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Expert Tips from Rob Cole, LMHC, Clinical Director of Mental Health Services
Mental illness affects over 42 million people in the United States each year; while countless others suffer from situational sadness, loss and grief issues, trauma and anxiety.
There is a great misconception, among both those who struggle as well as their loved ones, that people should simply be able to “snap out of it” or “pull themselves together.” In reality, many need professional help to overcome the issues they are facing. Rob Cole, LMHC, Clinical Director of Mental Health Services at Banyan Boca shares professional tips to help you better understand when a loved one may need professional help to overcome the mental health issues they are facing. According to Rob, if a loved one is exhibiting any of these signs, especially for a prolonged period of time, they may need the help of a therapist or mental health counselor.
1. They are neglecting everyday tasks and responsibilities, or exhibit a change in habits and routine.
If you notice a loved one is struggling with everyday tasks, such as cleaning the house, food shopping or walking the dog, this may be a sign that they are suffering from depression or other mental health issues and are in need professional help. Your loved one may feel overwhelmed by simple tasks that they used to easily accomplish and may have difficulty fulfilling even routine obligations. Even things like getting out of bed, showering or getting dressed can become difficult for someone who is in need of help, and you may notice that their personal hygiene and appearance takes a turn for the worse. Your loved one may begin sleeping more than usual, or alternately not sleeping at all. In these situations, it is important not to lose your temper with your loved one or accuse them of being lazy/messy/careless. Instead, you might say something along the lines of “I’ve noticed you haven’t been walking the dog as much lately, is everything okay?”
2. They are no longer participating in activities they used to enjoy.
A person who is struggling with depression or anxiety may shy away from activities they used to enjoy. If your loved one used to look forward to attending a child’s soccer game, or going out to dinner on the weekends, and now shows apprehension or even disinterest in attending such events, this may be a sign that they are in need of help.
3. They frequently express feelings of being depressed, anxious, overwhelmed or having lost hope.
If your loved one is frequently expressing these negative emotions, it’s important to listen. Don’t downplay the significance of these feelings, even if you don’t understand where they are coming from. Individuals who struggle with mental health issues often experience emotions in an intense way, making it difficult for them to overcome their feelings on their own. Your loved one may make comments such as “what’s the point?” Or “I don’t think I’ll ever feel better.” It is often difficult for those who are struggling to see past the feelings they are currently experiencing, and they may begin to think that they are going to feel this way forever. Expressing a desire to hurt themselves or others is a serious indicator that someone is in need of professional help, and needs to be addressed immediately. Should a loved one make references to self-injury, suicide or harming others (For example, saying things like “You’d be better off without me”) it is important to get them to a safe place where they can be evaluated by a mental health professional right away. Your local emergency room is a place that can do this.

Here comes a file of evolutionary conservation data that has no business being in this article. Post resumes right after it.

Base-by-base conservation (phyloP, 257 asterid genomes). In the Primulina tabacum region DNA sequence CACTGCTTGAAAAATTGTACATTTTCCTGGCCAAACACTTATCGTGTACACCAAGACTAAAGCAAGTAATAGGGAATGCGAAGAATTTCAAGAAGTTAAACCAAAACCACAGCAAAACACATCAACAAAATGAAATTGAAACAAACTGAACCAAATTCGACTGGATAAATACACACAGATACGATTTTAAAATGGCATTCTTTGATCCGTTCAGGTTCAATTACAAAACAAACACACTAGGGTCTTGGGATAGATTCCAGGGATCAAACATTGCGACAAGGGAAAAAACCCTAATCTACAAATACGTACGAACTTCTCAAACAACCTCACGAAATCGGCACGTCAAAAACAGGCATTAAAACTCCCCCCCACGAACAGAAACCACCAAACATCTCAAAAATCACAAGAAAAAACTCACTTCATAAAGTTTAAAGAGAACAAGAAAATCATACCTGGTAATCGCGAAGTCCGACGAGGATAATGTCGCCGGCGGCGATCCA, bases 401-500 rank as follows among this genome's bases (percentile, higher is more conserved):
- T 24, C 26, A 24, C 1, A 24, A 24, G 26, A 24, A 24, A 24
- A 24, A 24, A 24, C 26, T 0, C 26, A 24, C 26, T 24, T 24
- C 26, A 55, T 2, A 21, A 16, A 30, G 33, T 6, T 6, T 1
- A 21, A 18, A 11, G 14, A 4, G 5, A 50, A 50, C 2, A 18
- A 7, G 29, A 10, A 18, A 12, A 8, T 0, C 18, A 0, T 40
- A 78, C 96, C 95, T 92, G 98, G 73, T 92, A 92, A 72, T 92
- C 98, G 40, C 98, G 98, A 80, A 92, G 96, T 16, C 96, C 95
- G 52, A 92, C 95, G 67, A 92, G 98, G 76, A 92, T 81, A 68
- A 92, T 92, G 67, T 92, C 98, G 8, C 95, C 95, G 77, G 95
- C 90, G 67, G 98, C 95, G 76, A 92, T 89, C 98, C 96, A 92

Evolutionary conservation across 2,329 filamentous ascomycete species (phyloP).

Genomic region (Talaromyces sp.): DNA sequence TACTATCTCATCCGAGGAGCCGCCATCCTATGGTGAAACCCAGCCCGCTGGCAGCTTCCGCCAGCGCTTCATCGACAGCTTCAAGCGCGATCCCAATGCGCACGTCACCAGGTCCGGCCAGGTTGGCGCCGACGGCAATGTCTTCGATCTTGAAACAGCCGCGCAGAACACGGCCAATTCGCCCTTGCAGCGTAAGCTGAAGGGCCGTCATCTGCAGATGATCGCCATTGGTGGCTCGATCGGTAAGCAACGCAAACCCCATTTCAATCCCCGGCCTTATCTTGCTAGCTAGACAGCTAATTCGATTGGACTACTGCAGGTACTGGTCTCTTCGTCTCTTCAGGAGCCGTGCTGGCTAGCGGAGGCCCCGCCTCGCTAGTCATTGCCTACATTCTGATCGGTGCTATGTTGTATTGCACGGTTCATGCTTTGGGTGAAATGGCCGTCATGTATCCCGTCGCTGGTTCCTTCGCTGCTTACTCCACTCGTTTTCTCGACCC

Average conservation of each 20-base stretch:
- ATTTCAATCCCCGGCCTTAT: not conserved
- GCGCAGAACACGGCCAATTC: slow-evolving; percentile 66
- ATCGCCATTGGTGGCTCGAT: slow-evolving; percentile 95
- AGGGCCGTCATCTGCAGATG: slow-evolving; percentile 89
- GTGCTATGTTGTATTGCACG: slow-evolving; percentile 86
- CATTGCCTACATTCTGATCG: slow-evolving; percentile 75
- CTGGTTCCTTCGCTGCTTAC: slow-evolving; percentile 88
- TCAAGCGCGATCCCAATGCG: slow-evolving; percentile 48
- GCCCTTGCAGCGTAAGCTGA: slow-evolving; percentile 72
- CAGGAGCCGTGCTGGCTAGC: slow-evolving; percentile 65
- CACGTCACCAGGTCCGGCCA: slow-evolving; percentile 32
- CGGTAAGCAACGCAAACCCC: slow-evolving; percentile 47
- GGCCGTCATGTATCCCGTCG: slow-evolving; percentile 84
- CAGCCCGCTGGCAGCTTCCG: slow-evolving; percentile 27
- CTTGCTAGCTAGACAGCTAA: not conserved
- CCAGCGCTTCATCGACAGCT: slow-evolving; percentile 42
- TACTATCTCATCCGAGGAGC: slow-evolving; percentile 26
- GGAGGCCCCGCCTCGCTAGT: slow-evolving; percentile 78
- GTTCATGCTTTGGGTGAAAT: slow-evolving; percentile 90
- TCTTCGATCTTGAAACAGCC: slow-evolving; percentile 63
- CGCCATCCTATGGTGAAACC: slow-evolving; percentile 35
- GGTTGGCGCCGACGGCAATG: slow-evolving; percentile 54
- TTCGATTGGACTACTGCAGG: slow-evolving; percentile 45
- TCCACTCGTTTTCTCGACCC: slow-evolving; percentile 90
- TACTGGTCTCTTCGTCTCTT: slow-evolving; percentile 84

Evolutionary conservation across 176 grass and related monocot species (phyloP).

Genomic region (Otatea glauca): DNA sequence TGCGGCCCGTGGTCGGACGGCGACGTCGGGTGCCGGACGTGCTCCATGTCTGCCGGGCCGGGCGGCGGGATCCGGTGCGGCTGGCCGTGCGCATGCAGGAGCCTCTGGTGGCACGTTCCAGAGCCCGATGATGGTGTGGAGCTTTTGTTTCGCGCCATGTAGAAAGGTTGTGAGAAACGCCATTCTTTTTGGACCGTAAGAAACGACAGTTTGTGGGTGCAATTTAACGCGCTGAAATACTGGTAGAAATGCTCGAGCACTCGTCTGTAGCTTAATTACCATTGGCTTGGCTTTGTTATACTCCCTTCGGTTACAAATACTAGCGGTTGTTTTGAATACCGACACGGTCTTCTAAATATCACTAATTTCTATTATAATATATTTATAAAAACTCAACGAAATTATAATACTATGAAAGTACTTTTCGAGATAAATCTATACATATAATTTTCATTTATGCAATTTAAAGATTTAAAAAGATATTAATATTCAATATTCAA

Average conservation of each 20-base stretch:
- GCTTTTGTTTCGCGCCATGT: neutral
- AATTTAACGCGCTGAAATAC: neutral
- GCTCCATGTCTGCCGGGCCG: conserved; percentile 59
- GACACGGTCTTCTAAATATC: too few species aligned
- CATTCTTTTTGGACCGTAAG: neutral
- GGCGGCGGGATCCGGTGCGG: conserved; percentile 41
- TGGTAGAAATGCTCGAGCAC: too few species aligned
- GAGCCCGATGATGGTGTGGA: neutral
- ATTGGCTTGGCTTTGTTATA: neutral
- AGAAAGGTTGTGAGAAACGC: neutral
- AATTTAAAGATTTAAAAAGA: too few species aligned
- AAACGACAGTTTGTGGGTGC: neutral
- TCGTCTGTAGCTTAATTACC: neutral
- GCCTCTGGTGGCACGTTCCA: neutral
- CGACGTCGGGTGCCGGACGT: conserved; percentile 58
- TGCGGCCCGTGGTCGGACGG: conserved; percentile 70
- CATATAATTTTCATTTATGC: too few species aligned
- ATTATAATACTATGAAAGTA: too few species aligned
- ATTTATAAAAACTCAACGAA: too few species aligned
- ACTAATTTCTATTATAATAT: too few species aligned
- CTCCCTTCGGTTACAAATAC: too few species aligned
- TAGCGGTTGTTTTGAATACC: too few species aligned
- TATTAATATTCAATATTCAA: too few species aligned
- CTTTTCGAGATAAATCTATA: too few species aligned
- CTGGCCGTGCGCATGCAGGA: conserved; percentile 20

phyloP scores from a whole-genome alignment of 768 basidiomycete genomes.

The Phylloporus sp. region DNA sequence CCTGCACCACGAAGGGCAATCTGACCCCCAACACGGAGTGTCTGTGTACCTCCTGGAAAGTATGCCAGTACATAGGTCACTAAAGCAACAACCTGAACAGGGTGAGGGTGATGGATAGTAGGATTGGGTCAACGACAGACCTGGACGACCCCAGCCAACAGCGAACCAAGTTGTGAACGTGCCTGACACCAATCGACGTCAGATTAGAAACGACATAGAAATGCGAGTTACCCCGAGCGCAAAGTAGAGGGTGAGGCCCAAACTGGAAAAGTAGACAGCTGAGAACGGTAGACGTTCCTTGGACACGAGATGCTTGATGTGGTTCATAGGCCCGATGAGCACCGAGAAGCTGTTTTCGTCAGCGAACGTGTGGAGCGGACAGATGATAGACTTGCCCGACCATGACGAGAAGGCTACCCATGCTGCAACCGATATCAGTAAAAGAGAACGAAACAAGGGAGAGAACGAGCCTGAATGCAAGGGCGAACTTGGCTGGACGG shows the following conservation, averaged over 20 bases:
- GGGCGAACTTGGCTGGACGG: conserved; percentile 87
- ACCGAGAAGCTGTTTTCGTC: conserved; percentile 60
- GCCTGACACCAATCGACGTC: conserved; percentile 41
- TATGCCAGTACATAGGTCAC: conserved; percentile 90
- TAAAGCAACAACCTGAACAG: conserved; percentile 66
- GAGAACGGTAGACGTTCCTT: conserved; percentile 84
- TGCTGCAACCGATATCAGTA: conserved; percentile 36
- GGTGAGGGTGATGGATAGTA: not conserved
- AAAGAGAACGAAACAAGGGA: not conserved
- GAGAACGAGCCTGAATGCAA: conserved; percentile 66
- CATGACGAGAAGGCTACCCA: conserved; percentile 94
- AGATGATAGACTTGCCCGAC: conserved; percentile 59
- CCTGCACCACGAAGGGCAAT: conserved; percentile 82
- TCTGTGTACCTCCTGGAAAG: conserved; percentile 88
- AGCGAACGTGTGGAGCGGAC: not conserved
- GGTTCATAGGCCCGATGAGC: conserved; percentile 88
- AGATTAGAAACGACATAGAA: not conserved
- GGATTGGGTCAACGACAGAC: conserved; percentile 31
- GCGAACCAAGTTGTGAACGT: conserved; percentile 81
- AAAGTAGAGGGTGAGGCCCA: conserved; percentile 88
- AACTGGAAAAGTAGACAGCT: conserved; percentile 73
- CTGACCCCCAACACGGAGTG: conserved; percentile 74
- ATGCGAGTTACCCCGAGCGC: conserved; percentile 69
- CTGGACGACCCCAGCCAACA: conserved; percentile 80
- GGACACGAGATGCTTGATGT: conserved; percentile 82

I think my loved one may need help. What do I do?
When trying to convince someone to seek help, it is important to come from a place of compassion and understanding. If you sound accusatory or angry your loved one may become defensive, or shut down altogether. Once this happens it is very difficult to have a productive conversation, and the person may become opposed to seeking help at all. Using statements such as, “I love you and I’m worried” or “Tell me what I can do to help” are good ways to let your loved one know that you’re on their side and are trying to act in their best interest. Never try to guilt your loved one into seeking help by saying things like “You aren’t being a very good mother,” or “Can you imagine what the kids think?” However, drawing boundaries is often necessary. Make it clear that in order for your relationship to continue in a positive way, your loved one must seek help and attempt to get better. Never enable them by making excuses for their behavior, or encouraging them to continue neglecting themselves. Sometimes, taking the first step, and getting information on therapists or treatment options available in your area can be helpful for the person who is struggling.